Campus Sustainability

Green Buildings

Science Center

On September 5, 2005, Hamilton College opened the doors to a brand new Science Center on campus with many green features. The construction of this new facility took into account the needs of the faculty, and their input was instrumental in the designing process.

A "Green Team" was assembled, led by Professor of Psychology Douglas Weldon, who shepherded the project for his faculty colleagues and members of the architectural firm Einhorn Yaffee Prescott. This team played an active role in the planning and construction of the new science building which features 56 offices, 48 teaching laboratories, 53 research laboratories, 67 support rooms and 11 high-tech classrooms.

A few examples among the fifty-five greening features of the Science Center include:

  • wood certified as meeting forest stewardship standards for all casework and millwork
  • heat recovery from fume hood exhaust
  • occupancy sensors in labs
  • geothermal heating and cooling system
  • passive solar in the atrium which contributes to the energy efficiency of the building.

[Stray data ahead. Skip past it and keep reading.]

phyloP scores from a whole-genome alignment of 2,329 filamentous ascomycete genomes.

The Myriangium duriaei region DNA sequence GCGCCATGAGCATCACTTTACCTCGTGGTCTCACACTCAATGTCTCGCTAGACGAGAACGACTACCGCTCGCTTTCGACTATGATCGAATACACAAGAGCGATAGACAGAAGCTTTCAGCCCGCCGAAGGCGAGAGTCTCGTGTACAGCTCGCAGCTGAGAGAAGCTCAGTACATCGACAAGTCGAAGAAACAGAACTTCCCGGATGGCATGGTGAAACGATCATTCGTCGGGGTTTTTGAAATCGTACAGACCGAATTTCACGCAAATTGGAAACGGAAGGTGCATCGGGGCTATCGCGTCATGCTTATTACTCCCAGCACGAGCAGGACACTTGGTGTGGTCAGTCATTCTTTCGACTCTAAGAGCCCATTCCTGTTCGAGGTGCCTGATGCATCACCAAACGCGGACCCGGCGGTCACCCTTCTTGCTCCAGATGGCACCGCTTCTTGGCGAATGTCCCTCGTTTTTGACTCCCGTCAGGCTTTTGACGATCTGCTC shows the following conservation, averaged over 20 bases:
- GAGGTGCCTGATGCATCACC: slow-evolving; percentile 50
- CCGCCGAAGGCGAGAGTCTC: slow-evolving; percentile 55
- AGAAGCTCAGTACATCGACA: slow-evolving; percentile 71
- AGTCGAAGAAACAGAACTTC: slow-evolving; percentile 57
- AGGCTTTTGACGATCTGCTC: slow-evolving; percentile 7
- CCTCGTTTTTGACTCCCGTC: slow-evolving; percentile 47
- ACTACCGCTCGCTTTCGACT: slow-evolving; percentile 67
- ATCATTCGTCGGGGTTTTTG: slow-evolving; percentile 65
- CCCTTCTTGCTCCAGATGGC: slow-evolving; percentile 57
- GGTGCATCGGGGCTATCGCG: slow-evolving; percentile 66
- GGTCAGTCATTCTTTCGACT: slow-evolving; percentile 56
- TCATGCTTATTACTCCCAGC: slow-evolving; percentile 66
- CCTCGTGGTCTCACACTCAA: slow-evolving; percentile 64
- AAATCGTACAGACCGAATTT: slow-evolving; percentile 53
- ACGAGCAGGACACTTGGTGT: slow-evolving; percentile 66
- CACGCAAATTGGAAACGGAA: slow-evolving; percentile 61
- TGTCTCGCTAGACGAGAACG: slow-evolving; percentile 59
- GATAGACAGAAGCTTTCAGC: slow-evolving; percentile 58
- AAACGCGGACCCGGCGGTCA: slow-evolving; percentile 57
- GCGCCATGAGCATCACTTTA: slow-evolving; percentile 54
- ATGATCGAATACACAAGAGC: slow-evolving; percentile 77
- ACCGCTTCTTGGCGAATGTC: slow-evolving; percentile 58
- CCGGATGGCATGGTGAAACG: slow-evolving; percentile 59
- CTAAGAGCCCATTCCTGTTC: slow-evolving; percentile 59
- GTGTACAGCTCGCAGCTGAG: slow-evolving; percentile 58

Skenandoa House

Skenandoa House
Skenandoa House received the first LEED designation in New York State for a historic building.

In 2006,  Hamilton College received LEED Silver Certification for its renovation of the Skenandoa House, the first such LEED designation in New York State for a historic building. Renovations to the House, which was built in 1922, included the use of recycled construction waste. Residents of this hall enjoy the benefit of the geothermal ground water heating and cooling system and energy efficient lighting. Hamilton College is a member of the U.S. Environmental Protection Agency's Green Power Partnership, and 100% of the power for this residence hall is purchased from renewable energy sources.

During the first winter after the renovations, temperature lows were down to minus 20 degrees Fahrenheit. Complaints of inadequate heating came in from all campus residence halls except from the residents of the Skenandoa House; a true testament to the functionality and efficiency of the construction and technology. In the first year alone, the renewed facility paid off the differential between the costs for installing a geothermal system versus a traditional heating system - excluding air conditioning which was an additional benefit of installing the geothermal system.